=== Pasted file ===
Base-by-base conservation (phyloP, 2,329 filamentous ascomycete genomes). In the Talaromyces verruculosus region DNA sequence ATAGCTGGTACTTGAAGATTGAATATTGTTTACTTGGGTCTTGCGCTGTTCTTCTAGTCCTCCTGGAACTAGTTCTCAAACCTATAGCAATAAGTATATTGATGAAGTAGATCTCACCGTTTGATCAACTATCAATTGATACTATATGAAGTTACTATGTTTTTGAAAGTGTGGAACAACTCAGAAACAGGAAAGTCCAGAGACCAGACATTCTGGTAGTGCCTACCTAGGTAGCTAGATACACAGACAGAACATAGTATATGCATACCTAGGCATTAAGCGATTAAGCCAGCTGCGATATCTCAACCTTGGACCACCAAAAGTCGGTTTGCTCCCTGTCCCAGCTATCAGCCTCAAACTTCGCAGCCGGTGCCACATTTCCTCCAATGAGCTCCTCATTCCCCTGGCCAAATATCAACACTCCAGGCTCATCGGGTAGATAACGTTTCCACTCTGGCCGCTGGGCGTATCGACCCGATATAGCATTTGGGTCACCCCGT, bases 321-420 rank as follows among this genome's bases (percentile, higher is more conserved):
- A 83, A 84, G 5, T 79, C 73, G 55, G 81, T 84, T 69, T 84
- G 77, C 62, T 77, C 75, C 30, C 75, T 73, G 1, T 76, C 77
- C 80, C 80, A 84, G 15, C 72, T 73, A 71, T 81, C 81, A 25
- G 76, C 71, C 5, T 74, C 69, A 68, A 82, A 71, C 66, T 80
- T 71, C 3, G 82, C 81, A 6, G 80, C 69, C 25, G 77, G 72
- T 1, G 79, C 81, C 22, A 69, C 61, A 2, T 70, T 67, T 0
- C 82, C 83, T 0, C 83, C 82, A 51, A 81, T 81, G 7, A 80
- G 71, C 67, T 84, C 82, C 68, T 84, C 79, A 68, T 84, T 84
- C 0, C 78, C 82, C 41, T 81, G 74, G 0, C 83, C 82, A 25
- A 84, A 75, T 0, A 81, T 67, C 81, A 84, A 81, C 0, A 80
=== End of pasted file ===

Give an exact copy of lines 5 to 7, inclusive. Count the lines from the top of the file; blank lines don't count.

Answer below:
- G 76, C 71, C 5, T 74, C 69, A 68, A 82, A 71, C 66, T 80
- T 71, C 3, G 82, C 81, A 6, G 80, C 69, C 25, G 77, G 72
- T 1, G 79, C 81, C 22, A 69, C 61, A 2, T 70, T 67, T 0